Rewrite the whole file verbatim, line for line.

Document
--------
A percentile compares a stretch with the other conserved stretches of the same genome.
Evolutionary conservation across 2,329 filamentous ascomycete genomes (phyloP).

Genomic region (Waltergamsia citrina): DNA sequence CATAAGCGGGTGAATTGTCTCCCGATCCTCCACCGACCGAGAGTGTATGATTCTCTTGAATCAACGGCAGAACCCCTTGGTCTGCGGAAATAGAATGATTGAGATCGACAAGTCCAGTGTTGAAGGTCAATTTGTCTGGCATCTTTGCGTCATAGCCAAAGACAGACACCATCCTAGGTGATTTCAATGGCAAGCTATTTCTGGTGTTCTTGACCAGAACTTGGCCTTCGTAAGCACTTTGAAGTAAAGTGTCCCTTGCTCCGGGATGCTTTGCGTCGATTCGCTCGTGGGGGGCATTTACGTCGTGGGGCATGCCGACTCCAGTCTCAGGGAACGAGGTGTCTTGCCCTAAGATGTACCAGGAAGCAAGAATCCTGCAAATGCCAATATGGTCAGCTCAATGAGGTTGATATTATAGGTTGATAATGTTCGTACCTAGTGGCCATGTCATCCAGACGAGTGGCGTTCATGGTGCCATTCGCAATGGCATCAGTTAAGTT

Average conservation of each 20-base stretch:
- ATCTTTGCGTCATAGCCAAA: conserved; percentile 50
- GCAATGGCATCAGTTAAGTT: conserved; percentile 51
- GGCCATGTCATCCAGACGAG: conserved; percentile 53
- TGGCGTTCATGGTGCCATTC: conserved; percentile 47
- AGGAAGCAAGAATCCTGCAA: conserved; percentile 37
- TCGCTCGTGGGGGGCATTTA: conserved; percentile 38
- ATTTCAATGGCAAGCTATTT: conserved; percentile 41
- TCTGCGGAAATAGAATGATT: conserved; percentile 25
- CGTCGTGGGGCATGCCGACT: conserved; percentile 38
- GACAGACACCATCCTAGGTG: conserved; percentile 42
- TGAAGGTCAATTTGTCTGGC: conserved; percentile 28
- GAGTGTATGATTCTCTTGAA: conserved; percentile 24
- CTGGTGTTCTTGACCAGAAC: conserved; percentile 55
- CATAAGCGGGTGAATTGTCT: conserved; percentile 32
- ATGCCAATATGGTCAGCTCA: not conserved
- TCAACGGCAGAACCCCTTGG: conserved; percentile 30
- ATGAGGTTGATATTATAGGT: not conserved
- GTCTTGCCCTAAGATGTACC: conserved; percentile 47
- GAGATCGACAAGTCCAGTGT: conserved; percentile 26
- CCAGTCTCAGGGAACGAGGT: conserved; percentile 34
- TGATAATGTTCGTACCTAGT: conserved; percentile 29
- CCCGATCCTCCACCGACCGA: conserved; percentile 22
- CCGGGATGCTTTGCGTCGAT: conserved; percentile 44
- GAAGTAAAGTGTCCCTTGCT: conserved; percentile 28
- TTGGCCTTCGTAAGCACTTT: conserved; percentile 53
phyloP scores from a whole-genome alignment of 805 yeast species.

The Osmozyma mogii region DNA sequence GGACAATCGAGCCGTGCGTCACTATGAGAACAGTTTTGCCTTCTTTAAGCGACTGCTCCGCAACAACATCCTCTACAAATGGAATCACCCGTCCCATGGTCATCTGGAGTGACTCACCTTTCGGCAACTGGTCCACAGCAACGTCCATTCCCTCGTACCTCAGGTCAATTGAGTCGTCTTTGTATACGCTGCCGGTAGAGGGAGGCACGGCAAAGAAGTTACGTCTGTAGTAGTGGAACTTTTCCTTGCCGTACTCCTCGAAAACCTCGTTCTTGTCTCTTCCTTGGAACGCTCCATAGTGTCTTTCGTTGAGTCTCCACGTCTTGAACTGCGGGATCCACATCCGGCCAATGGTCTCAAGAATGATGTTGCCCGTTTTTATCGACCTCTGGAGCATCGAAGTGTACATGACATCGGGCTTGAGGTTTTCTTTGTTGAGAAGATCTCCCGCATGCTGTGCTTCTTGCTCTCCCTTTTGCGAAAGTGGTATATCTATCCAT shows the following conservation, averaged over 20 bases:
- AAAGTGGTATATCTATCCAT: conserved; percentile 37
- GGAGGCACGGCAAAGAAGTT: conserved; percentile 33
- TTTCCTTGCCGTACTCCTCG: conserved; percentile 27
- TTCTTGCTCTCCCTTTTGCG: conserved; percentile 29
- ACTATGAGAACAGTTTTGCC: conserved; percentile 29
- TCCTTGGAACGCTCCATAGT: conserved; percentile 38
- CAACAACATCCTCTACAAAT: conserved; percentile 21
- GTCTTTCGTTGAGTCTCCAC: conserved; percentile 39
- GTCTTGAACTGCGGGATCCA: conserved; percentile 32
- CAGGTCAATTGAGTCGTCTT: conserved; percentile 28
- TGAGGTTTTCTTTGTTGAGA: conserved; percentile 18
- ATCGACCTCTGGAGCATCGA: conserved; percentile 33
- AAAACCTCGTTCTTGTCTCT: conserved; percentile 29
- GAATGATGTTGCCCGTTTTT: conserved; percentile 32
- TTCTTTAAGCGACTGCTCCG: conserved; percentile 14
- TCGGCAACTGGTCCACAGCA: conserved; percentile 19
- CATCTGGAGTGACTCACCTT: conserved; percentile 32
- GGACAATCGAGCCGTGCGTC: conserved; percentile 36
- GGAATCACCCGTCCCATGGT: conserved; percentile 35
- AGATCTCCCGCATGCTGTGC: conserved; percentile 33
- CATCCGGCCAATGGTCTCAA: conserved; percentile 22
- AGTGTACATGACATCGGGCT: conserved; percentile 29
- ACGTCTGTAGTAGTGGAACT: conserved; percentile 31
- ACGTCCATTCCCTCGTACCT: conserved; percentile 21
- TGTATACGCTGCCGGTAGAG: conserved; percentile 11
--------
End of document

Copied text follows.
A percentile compares a stretch with the other conserved stretches of the same genome.
Evolutionary conservation across 2,329 filamentous ascomycete genomes (phyloP).

Genomic region (Waltergamsia citrina): DNA sequence CATAAGCGGGTGAATTGTCTCCCGATCCTCCACCGACCGAGAGTGTATGATTCTCTTGAATCAACGGCAGAACCCCTTGGTCTGCGGAAATAGAATGATTGAGATCGACAAGTCCAGTGTTGAAGGTCAATTTGTCTGGCATCTTTGCGTCATAGCCAAAGACAGACACCATCCTAGGTGATTTCAATGGCAAGCTATTTCTGGTGTTCTTGACCAGAACTTGGCCTTCGTAAGCACTTTGAAGTAAAGTGTCCCTTGCTCCGGGATGCTTTGCGTCGATTCGCTCGTGGGGGGCATTTACGTCGTGGGGCATGCCGACTCCAGTCTCAGGGAACGAGGTGTCTTGCCCTAAGATGTACCAGGAAGCAAGAATCCTGCAAATGCCAATATGGTCAGCTCAATGAGGTTGATATTATAGGTTGATAATGTTCGTACCTAGTGGCCATGTCATCCAGACGAGTGGCGTTCATGGTGCCATTCGCAATGGCATCAGTTAAGTT

Average conservation of each 20-base stretch:
- ATCTTTGCGTCATAGCCAAA: conserved; percentile 50
- GCAATGGCATCAGTTAAGTT: conserved; percentile 51
- GGCCATGTCATCCAGACGAG: conserved; percentile 53
- TGGCGTTCATGGTGCCATTC: conserved; percentile 47
- AGGAAGCAAGAATCCTGCAA: conserved; percentile 37
- TCGCTCGTGGGGGGCATTTA: conserved; percentile 38
- ATTTCAATGGCAAGCTATTT: conserved; percentile 41
- TCTGCGGAAATAGAATGATT: conserved; percentile 25
- CGTCGTGGGGCATGCCGACT: conserved; percentile 38
- GACAGACACCATCCTAGGTG: conserved; percentile 42
- TGAAGGTCAATTTGTCTGGC: conserved; percentile 28
- GAGTGTATGATTCTCTTGAA: conserved; percentile 24
- CTGGTGTTCTTGACCAGAAC: conserved; percentile 55
- CATAAGCGGGTGAATTGTCT: conserved; percentile 32
- ATGCCAATATGGTCAGCTCA: not conserved
- TCAACGGCAGAACCCCTTGG: conserved; percentile 30
- ATGAGGTTGATATTATAGGT: not conserved
- GTCTTGCCCTAAGATGTACC: conserved; percentile 47
- GAGATCGACAAGTCCAGTGT: conserved; percentile 26
- CCAGTCTCAGGGAACGAGGT: conserved; percentile 34
- TGATAATGTTCGTACCTAGT: conserved; percentile 29
- CCCGATCCTCCACCGACCGA: conserved; percentile 22
- CCGGGATGCTTTGCGTCGAT: conserved; percentile 44
- GAAGTAAAGTGTCCCTTGCT: conserved; percentile 28
- TTGGCCTTCGTAAGCACTTT: conserved; percentile 53
phyloP scores from a whole-genome alignment of 805 yeast species.

The Osmozyma mogii region DNA sequence GGACAATCGAGCCGTGCGTCACTATGAGAACAGTTTTGCCTTCTTTAAGCGACTGCTCCGCAACAACATCCTCTACAAATGGAATCACCCGTCCCATGGTCATCTGGAGTGACTCACCTTTCGGCAACTGGTCCACAGCAACGTCCATTCCCTCGTACCTCAGGTCAATTGAGTCGTCTTTGTATACGCTGCCGGTAGAGGGAGGCACGGCAAAGAAGTTACGTCTGTAGTAGTGGAACTTTTCCTTGCCGTACTCCTCGAAAACCTCGTTCTTGTCTCTTCCTTGGAACGCTCCATAGTGTCTTTCGTTGAGTCTCCACGTCTTGAACTGCGGGATCCACATCCGGCCAATGGTCTCAAGAATGATGTTGCCCGTTTTTATCGACCTCTGGAGCATCGAAGTGTACATGACATCGGGCTTGAGGTTTTCTTTGTTGAGAAGATCTCCCGCATGCTGTGCTTCTTGCTCTCCCTTTTGCGAAAGTGGTATATCTATCCAT shows the following conservation, averaged over 20 bases:
- AAAGTGGTATATCTATCCAT: conserved; percentile 37
- GGAGGCACGGCAAAGAAGTT: conserved; percentile 33
- TTTCCTTGCCGTACTCCTCG: conserved; percentile 27
- TTCTTGCTCTCCCTTTTGCG: conserved; percentile 29
- ACTATGAGAACAGTTTTGCC: conserved; percentile 29
- TCCTTGGAACGCTCCATAGT: conserved; percentile 38
- CAACAACATCCTCTACAAAT: conserved; percentile 21
- GTCTTTCGTTGAGTCTCCAC: conserved; percentile 39
- GTCTTGAACTGCGGGATCCA: conserved; percentile 32
- CAGGTCAATTGAGTCGTCTT: conserved; percentile 28
- TGAGGTTTTCTTTGTTGAGA: conserved; percentile 18
- ATCGACCTCTGGAGCATCGA: conserved; percentile 33
- AAAACCTCGTTCTTGTCTCT: conserved; percentile 29
- GAATGATGTTGCCCGTTTTT: conserved; percentile 32
- TTCTTTAAGCGACTGCTCCG: conserved; percentile 14
- TCGGCAACTGGTCCACAGCA: conserved; percentile 19
- CATCTGGAGTGACTCACCTT: conserved; percentile 32
- GGACAATCGAGCCGTGCGTC: conserved; percentile 36
- GGAATCACCCGTCCCATGGT: conserved; percentile 35
- AGATCTCCCGCATGCTGTGC: conserved; percentile 33
- CATCCGGCCAATGGTCTCAA: conserved; percentile 22
- AGTGTACATGACATCGGGCT: conserved; percentile 29
- ACGTCTGTAGTAGTGGAACT: conserved; percentile 31
- ACGTCCATTCCCTCGTACCT: conserved; percentile 21
- TGTATACGCTGCCGGTAGAG: conserved; percentile 11